Series: James Bond (Original Series)

Audiobook Review – Casino Royale (James Bond (Original Series) #1) by Ian Fleming

June 24, 2014 Bonnie Adult, Audiobooks, Book Reviews, Read in 2014 8 Comments

Audiobook Review – Casino Royale (James Bond (Original Series) #1) by Ian FlemingCasino Royale by Ian Fleming
Narrator: Dan Stevens
Series: James Bond (Original Series) #1
on April 13th 1953
Length: 5 hours and 5 minutes
Genres: Mystery, Thriller
Format: Audiobook
Source: Library
Amazon
Goodreads


three-half-stars

In the first of Ian Fleming's James Bond novels, 007 declares war on Le Chiffre, French communist and paymaster of the Soviet murder organization SMERSH.

The battle begins with a fifty-million-franc game of baccarat, gains momentum during Bond's fiery love affair with a sensuous lady spy, and reaches a chilling climax with fiendish torture at the hands of a master sadist. For incredible suspense, unexpected thrills, and extraordinary danger, nothing can beat James Bond in his inaugural adventure.

Casino Royale is the very beginning of the infamous James Bond stories by Ian Fleming. As a member of the secret service, James has been instructed to beat Le Chiffre, a Communist agent, at the baccarat tables in anticipation that the Soviet agency will execute him for misusing funds.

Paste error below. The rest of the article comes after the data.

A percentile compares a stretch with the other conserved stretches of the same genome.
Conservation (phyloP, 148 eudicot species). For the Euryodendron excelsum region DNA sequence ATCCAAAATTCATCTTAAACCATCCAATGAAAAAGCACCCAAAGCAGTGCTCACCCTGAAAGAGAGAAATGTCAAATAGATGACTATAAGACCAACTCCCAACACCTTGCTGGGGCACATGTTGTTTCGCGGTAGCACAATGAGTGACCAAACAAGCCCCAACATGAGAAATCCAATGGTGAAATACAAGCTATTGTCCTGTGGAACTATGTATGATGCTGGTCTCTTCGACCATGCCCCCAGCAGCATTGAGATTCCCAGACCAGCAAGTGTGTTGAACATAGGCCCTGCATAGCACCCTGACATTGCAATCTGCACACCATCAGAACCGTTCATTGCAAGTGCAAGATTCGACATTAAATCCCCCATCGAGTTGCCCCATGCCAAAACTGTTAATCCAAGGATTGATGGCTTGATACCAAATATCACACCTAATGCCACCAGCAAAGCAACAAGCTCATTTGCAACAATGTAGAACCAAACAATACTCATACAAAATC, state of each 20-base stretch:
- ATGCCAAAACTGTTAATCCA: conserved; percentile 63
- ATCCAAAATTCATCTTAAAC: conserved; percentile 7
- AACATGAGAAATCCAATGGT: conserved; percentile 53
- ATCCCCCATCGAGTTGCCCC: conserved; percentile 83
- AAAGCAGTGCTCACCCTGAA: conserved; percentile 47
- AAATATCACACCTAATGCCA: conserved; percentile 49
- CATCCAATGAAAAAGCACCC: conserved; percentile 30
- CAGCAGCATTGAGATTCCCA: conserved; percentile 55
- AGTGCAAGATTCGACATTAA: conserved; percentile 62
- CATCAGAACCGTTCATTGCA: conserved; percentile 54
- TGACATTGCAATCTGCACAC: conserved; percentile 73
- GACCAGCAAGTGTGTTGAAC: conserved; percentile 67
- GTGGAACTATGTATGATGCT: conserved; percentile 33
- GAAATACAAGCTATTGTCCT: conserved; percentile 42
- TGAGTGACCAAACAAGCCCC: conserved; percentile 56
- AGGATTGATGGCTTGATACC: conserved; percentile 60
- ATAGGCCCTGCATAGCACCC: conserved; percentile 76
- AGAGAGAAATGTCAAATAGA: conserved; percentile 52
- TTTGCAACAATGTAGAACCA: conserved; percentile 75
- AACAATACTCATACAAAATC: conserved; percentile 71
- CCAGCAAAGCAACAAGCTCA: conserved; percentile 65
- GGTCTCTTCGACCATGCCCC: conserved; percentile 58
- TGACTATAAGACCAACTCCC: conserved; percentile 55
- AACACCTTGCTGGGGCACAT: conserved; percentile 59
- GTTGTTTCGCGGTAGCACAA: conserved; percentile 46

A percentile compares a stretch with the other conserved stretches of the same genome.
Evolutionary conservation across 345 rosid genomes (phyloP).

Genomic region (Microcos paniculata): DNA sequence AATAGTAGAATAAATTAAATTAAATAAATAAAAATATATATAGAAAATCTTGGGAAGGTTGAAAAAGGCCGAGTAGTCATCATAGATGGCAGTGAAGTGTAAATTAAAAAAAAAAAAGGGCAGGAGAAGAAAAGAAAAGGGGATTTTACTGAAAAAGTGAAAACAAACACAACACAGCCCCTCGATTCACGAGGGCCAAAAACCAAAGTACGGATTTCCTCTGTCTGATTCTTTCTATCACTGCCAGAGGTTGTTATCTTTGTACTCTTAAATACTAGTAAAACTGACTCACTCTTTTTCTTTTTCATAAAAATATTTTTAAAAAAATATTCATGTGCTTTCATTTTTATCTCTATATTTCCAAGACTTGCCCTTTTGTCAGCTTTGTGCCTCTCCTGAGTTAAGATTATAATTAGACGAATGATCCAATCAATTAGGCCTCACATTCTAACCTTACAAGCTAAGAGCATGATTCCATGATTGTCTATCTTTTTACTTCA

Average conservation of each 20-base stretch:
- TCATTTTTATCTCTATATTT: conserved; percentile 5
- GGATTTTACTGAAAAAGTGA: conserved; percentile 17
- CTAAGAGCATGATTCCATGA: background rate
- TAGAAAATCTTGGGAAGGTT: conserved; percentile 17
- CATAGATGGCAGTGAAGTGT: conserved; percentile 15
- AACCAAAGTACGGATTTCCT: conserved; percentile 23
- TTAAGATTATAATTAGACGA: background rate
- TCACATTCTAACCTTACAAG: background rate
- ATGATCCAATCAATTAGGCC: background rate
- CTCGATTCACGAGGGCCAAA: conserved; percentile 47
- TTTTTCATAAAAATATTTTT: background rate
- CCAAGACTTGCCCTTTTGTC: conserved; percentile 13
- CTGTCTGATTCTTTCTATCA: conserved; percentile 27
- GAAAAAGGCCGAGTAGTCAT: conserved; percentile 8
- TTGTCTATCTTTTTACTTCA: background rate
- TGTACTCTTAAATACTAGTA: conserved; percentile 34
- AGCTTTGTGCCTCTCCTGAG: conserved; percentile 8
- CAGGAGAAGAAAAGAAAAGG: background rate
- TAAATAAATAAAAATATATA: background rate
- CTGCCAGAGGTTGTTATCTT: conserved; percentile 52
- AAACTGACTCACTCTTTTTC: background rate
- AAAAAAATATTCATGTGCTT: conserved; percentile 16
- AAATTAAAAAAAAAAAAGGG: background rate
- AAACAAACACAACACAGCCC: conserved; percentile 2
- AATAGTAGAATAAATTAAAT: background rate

I’ve always loved the James Bond movies and have meant to read the actual book for ages. The movies are chock-full of action scenes so it was quite surprising that the book didn’t quite measure up in that regard. Much of Casino Royale is spent at the baccarat tables, explaining in detail hands dealt and the likelihood of being triumphant. It was interesting but not incredibly entertaining. The sole action scene was a horrible and unforgettable torture scene that made me wish for more action of a less painful sort.

Such as the films, James Bond is quite infatuated with his women. In Casino Royale, the woman is Vesper Lynd, a fellow agent who was sent to assist him in his mission. These books are decades old, Casino Royale being published in 1953, so it shouldn’t come as much surprise that the material feels incredibly dated. Most dated is the attitude towards females. While not excusable, unfortunately, the mentality is on par with how things were in that era so in that regard it’s fitting.

“These blithering women who thought they could do a man’s work. Why the hell couldn’t they stay at home and mind their pots and pans and stick to their frocks and gossip and leave men’s work to the men.”

It’s definitely not the easiest of things to overlook and I was cringing often, but surprisingly enough still managed to be of extreme entertainment and will be well-liked by long-time fans of James. The version of Casino Royale I read was the audiobook narrated by Dan Stevens who did a marvelous job.

 

The Spy Who Came In from the Cold (George Smiley #3) by John le Carré {Purchase}
Sweet Tooth by Ian McEwan {PurchaseMy Review}

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